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My Precious Baby

Juanita H.
From NEW BEGINNINGS, Vol. 19 No. 3, May-June 2002, p. 91

Drew was our third baby, and because of problems in my previous pregnancies, I expected him to be early, but not 11 weeks early! My water broke at 28 weeks, and he was delivered vaginally a week later, when I contracted an infection. He was three pounds, three ounces (twice the size of most babies at 29 weeks). I started pumping five hours after he was born. The first time I pumped, I got only about 15 cc. I was so disappointed. I wondered how I would ever be able to keep up with his needs.

I continued pumping while I was in the hospital but never got much milk. I wanted to nurse Drew so badly and knew he needed all the extra antibodies that mothers of premature babies make. So I decided to wait until my milk came in before getting too stressed. I had breastfed my two older children, so I felt things would work out. When my milk increased two days later, I was able to pump 16 to 24 ounces at a time, so I always had more than enough milk for Drew. My doctor and lactation consultant advised a rigid pumping schedule, but I just pumped when my breasts felt full, which was at least six times a day. I didn't know until later that being able to pump so much milk each time was unusual.

When Drew reached 31 weeks gestational age, I finally talked his doctor into letting me feed him at my breast, although they said he wouldn't be able to suck, swallow, and breathe at the same time until 32 or 34 weeks gestation. He was being fed via a tube at the time. His little head was the size of my fist and only twice the size of my areola. Trying to hold such a tiny thing so gently and correctly because of all his needles and wires was scary. I settled on the football hold because of his size and the support his head needed. The little tiger latched on immediately and nursed for 20 minutes.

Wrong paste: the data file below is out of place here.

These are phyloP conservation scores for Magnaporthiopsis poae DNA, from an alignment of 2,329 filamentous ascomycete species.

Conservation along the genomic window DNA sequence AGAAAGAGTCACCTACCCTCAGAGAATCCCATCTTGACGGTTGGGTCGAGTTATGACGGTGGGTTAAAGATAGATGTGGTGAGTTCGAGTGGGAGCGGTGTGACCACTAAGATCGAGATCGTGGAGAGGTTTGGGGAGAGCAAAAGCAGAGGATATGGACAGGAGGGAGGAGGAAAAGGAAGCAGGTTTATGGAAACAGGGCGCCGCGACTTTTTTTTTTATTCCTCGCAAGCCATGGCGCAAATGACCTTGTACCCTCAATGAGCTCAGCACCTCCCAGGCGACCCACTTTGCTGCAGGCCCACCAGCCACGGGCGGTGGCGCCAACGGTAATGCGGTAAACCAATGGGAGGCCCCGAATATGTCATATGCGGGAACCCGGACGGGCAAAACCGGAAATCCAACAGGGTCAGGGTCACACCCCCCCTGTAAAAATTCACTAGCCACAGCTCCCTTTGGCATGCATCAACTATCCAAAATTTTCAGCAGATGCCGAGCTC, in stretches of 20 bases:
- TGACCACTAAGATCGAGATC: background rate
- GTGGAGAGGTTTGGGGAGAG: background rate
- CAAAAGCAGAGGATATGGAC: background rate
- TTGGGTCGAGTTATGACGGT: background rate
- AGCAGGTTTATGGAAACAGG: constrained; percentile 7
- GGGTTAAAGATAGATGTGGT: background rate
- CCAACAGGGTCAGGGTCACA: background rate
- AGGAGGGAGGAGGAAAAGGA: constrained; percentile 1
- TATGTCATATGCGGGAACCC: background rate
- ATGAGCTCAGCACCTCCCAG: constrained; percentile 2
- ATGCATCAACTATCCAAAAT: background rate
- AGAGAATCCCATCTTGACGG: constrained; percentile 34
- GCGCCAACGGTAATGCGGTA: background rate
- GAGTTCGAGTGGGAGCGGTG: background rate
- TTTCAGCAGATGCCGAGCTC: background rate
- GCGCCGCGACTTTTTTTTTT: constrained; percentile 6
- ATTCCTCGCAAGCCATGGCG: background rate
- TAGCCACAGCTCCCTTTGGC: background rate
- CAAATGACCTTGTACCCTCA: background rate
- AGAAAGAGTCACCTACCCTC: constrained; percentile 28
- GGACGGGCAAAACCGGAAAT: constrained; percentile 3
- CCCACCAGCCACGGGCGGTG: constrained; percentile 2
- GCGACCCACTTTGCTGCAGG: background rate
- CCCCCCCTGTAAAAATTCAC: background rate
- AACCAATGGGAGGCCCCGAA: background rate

About two weeks later, we were up to three feedings at my breast a day. Drew was weighed on a very accurate scale before and after he breastfed to measure the amount of milk he was getting. One day, I arrived for an evening feeding only to be told the doctors had revoked nursing privileges because he hadn't been gaining enough weight. I cried all the way home. This was my baby and breastfeeding was the only thing I felt I could do to really help him at this point. The doctors were concerned that he wasn't getting enough nourishment from breast-feeding to grow properly. He would breastfeed for only five minutes and the doctors wanted him to nurse for 20. There was no convincing them that his breastfeeding was not the problem. They insisted on more bottle-feeding, which infuriated and isolated me.

Drew came home at 50 days. My doctors advised me to pump my milk and feed it to him in a bottle with a fortifier added. After just a week of this routine, my milk supply dropped to the point where I was only pumping two to four ounces each time. I am thankful for my LLL Leader, who suggested I feed Drew at the breast exclusively to rebuild my milk supply, which returned quickly. Drew has never had anything except my milk since then and now weighs 16 pounds at six months. We found out later that he also had allergies to the protein in cow's milk and to red sauces, so I am especially thankful to be fully breastfeeding him now. In retrospect, I feel that he was having a difficult time sucking from the bottle nipple, not at my breast. He took seven weeks to gain two pounds in the hospital, but when he got home, he gained a pound and a half in three weeks. Way to grow, my precious baby!

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